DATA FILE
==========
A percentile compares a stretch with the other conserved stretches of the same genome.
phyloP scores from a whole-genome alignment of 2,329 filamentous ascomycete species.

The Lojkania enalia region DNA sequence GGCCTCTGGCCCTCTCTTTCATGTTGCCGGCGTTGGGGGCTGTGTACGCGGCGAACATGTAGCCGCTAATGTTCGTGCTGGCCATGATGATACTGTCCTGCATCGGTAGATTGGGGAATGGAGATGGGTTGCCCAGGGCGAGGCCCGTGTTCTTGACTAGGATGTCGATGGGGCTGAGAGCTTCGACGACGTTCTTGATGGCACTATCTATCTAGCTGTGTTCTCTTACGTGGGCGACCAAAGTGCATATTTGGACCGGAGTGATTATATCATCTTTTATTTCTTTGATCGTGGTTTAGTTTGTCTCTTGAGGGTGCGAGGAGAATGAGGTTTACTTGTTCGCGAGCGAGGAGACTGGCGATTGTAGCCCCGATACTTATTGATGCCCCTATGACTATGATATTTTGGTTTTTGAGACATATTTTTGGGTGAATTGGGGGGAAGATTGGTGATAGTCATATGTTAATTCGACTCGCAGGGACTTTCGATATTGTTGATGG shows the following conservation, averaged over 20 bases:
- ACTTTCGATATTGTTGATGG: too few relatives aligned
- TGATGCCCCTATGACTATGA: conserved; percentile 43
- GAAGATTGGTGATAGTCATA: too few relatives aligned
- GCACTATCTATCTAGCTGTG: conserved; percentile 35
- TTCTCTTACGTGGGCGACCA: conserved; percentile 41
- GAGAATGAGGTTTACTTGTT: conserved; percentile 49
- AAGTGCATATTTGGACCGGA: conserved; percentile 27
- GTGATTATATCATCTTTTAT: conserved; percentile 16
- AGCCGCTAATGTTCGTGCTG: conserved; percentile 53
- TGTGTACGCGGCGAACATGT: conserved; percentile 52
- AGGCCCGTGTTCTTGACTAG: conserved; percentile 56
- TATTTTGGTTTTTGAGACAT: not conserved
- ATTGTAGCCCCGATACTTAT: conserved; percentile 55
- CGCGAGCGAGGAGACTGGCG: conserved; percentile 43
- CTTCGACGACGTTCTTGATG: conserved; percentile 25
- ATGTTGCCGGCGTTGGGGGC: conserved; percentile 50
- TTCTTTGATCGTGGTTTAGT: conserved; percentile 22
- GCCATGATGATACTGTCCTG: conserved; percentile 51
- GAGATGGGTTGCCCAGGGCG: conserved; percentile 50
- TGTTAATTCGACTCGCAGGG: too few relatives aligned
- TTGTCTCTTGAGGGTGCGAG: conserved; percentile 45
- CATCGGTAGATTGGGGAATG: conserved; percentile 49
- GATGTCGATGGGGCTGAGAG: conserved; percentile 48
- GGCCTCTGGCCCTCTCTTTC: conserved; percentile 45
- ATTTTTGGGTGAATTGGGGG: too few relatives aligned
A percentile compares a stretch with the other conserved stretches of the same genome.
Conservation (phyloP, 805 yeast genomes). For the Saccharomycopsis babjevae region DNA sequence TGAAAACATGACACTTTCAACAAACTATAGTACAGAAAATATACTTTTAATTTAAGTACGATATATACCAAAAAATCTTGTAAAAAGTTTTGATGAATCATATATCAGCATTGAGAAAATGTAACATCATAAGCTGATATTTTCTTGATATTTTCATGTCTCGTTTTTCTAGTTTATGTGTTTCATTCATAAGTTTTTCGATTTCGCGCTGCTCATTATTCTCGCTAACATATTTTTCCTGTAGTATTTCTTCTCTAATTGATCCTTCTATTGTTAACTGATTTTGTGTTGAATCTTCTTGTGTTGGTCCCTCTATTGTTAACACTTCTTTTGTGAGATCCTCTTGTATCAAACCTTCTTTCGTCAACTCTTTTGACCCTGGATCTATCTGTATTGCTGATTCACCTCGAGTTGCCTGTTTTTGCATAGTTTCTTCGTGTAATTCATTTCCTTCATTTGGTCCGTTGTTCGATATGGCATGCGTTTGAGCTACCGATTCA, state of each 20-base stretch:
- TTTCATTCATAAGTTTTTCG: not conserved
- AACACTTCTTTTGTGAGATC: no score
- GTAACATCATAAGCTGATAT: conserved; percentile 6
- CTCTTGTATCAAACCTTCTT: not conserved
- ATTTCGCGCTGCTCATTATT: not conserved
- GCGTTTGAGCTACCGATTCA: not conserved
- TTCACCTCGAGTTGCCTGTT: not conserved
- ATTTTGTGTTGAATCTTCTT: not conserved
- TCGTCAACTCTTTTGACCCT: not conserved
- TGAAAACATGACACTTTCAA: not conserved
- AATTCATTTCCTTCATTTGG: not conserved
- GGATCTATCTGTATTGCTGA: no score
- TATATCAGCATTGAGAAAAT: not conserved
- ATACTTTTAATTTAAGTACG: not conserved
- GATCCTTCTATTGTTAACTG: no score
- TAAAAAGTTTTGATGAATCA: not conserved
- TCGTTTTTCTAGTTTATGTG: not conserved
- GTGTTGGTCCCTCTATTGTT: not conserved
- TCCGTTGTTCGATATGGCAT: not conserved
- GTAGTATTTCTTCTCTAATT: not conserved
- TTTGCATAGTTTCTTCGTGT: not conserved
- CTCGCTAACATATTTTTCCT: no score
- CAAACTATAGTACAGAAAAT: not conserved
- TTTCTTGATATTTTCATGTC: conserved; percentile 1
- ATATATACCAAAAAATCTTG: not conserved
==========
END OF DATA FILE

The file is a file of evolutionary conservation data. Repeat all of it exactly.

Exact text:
A percentile compares a stretch with the other conserved stretches of the same genome.
phyloP scores from a whole-genome alignment of 2,329 filamentous ascomycete species.

The Lojkania enalia region DNA sequence GGCCTCTGGCCCTCTCTTTCATGTTGCCGGCGTTGGGGGCTGTGTACGCGGCGAACATGTAGCCGCTAATGTTCGTGCTGGCCATGATGATACTGTCCTGCATCGGTAGATTGGGGAATGGAGATGGGTTGCCCAGGGCGAGGCCCGTGTTCTTGACTAGGATGTCGATGGGGCTGAGAGCTTCGACGACGTTCTTGATGGCACTATCTATCTAGCTGTGTTCTCTTACGTGGGCGACCAAAGTGCATATTTGGACCGGAGTGATTATATCATCTTTTATTTCTTTGATCGTGGTTTAGTTTGTCTCTTGAGGGTGCGAGGAGAATGAGGTTTACTTGTTCGCGAGCGAGGAGACTGGCGATTGTAGCCCCGATACTTATTGATGCCCCTATGACTATGATATTTTGGTTTTTGAGACATATTTTTGGGTGAATTGGGGGGAAGATTGGTGATAGTCATATGTTAATTCGACTCGCAGGGACTTTCGATATTGTTGATGG shows the following conservation, averaged over 20 bases:
- ACTTTCGATATTGTTGATGG: too few relatives aligned
- TGATGCCCCTATGACTATGA: conserved; percentile 43
- GAAGATTGGTGATAGTCATA: too few relatives aligned
- GCACTATCTATCTAGCTGTG: conserved; percentile 35
- TTCTCTTACGTGGGCGACCA: conserved; percentile 41
- GAGAATGAGGTTTACTTGTT: conserved; percentile 49
- AAGTGCATATTTGGACCGGA: conserved; percentile 27
- GTGATTATATCATCTTTTAT: conserved; percentile 16
- AGCCGCTAATGTTCGTGCTG: conserved; percentile 53
- TGTGTACGCGGCGAACATGT: conserved; percentile 52
- AGGCCCGTGTTCTTGACTAG: conserved; percentile 56
- TATTTTGGTTTTTGAGACAT: not conserved
- ATTGTAGCCCCGATACTTAT: conserved; percentile 55
- CGCGAGCGAGGAGACTGGCG: conserved; percentile 43
- CTTCGACGACGTTCTTGATG: conserved; percentile 25
- ATGTTGCCGGCGTTGGGGGC: conserved; percentile 50
- TTCTTTGATCGTGGTTTAGT: conserved; percentile 22
- GCCATGATGATACTGTCCTG: conserved; percentile 51
- GAGATGGGTTGCCCAGGGCG: conserved; percentile 50
- TGTTAATTCGACTCGCAGGG: too few relatives aligned
- TTGTCTCTTGAGGGTGCGAG: conserved; percentile 45
- CATCGGTAGATTGGGGAATG: conserved; percentile 49
- GATGTCGATGGGGCTGAGAG: conserved; percentile 48
- GGCCTCTGGCCCTCTCTTTC: conserved; percentile 45
- ATTTTTGGGTGAATTGGGGG: too few relatives aligned
A percentile compares a stretch with the other conserved stretches of the same genome.
Conservation (phyloP, 805 yeast genomes). For the Saccharomycopsis babjevae region DNA sequence TGAAAACATGACACTTTCAACAAACTATAGTACAGAAAATATACTTTTAATTTAAGTACGATATATACCAAAAAATCTTGTAAAAAGTTTTGATGAATCATATATCAGCATTGAGAAAATGTAACATCATAAGCTGATATTTTCTTGATATTTTCATGTCTCGTTTTTCTAGTTTATGTGTTTCATTCATAAGTTTTTCGATTTCGCGCTGCTCATTATTCTCGCTAACATATTTTTCCTGTAGTATTTCTTCTCTAATTGATCCTTCTATTGTTAACTGATTTTGTGTTGAATCTTCTTGTGTTGGTCCCTCTATTGTTAACACTTCTTTTGTGAGATCCTCTTGTATCAAACCTTCTTTCGTCAACTCTTTTGACCCTGGATCTATCTGTATTGCTGATTCACCTCGAGTTGCCTGTTTTTGCATAGTTTCTTCGTGTAATTCATTTCCTTCATTTGGTCCGTTGTTCGATATGGCATGCGTTTGAGCTACCGATTCA, state of each 20-base stretch:
- TTTCATTCATAAGTTTTTCG: not conserved
- AACACTTCTTTTGTGAGATC: no score
- GTAACATCATAAGCTGATAT: conserved; percentile 6
- CTCTTGTATCAAACCTTCTT: not conserved
- ATTTCGCGCTGCTCATTATT: not conserved
- GCGTTTGAGCTACCGATTCA: not conserved
- TTCACCTCGAGTTGCCTGTT: not conserved
- ATTTTGTGTTGAATCTTCTT: not conserved
- TCGTCAACTCTTTTGACCCT: not conserved
- TGAAAACATGACACTTTCAA: not conserved
- AATTCATTTCCTTCATTTGG: not conserved
- GGATCTATCTGTATTGCTGA: no score
- TATATCAGCATTGAGAAAAT: not conserved
- ATACTTTTAATTTAAGTACG: not conserved
- GATCCTTCTATTGTTAACTG: no score
- TAAAAAGTTTTGATGAATCA: not conserved
- TCGTTTTTCTAGTTTATGTG: not conserved
- GTGTTGGTCCCTCTATTGTT: not conserved
- TCCGTTGTTCGATATGGCAT: not conserved
- GTAGTATTTCTTCTCTAATT: not conserved
- TTTGCATAGTTTCTTCGTGT: not conserved
- CTCGCTAACATATTTTTCCT: no score
- CAAACTATAGTACAGAAAAT: not conserved
- TTTCTTGATATTTTCATGTC: conserved; percentile 1
- ATATATACCAAAAAATCTTG: not conserved